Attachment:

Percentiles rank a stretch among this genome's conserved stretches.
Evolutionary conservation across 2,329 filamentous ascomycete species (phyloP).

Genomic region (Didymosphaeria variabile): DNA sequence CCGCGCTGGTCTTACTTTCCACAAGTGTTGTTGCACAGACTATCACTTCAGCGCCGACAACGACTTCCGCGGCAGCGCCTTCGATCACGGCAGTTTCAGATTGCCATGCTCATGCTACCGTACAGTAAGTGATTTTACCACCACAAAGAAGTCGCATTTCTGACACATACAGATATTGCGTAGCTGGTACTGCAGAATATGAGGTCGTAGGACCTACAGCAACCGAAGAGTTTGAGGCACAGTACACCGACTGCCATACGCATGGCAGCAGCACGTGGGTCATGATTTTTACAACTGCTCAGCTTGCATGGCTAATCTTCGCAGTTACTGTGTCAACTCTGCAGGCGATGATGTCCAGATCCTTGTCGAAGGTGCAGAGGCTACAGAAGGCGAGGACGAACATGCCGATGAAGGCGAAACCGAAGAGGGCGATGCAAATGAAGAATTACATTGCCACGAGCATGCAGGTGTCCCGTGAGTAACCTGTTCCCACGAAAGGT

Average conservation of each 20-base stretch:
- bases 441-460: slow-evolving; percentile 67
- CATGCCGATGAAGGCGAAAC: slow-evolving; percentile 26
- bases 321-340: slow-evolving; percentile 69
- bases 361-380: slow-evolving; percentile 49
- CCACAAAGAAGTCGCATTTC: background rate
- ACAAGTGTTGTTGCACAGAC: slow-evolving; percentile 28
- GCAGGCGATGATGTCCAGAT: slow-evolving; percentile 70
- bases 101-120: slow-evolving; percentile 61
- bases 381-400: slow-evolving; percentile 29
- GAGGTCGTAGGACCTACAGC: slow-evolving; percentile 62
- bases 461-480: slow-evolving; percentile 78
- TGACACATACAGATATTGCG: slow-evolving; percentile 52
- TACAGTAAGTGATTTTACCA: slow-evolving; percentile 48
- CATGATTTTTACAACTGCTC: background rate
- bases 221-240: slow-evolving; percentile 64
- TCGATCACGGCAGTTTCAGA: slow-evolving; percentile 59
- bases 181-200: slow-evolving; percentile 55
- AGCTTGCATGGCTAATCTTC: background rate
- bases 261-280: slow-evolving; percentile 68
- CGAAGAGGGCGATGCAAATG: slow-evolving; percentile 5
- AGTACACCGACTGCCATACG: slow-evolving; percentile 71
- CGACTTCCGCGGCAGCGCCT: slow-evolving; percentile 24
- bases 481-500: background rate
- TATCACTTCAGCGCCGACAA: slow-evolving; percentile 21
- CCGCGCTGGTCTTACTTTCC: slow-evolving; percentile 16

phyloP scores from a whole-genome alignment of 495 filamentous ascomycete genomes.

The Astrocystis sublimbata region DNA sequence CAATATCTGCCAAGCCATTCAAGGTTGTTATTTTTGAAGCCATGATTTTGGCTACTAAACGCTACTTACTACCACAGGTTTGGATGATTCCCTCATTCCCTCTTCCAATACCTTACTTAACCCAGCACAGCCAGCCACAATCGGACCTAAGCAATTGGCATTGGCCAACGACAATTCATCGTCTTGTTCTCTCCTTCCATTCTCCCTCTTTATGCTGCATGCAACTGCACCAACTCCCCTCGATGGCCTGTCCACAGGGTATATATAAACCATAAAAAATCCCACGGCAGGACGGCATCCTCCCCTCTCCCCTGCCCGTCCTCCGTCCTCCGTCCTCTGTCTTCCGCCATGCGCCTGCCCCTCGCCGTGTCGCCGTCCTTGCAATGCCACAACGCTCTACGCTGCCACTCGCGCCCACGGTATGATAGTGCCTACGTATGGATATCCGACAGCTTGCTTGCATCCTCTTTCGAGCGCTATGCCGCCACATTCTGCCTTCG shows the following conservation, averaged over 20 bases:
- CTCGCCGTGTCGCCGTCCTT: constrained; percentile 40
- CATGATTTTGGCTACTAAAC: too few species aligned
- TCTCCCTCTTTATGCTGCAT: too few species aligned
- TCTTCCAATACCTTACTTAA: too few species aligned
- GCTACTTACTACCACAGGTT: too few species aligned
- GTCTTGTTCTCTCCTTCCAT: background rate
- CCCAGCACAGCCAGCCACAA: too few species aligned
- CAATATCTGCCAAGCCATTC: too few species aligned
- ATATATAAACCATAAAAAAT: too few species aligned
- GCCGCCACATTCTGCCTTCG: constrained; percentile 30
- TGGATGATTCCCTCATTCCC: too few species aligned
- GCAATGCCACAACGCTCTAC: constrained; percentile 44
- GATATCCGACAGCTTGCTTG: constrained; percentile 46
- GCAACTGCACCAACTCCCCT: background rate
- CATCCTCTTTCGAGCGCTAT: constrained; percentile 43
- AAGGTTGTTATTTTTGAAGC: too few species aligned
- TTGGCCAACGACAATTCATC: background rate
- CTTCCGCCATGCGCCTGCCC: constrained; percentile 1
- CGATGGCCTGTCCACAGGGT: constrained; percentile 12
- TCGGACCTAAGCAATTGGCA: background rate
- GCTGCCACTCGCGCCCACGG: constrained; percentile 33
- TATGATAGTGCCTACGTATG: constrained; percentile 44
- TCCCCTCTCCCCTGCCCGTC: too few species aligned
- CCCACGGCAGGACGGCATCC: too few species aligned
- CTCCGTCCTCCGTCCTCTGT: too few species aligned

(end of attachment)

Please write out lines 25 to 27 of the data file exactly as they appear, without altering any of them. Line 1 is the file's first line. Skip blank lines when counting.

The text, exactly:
- AGTACACCGACTGCCATACG: slow-evolving; percentile 71
- CGACTTCCGCGGCAGCGCCT: slow-evolving; percentile 24
- bases 481-500: background rate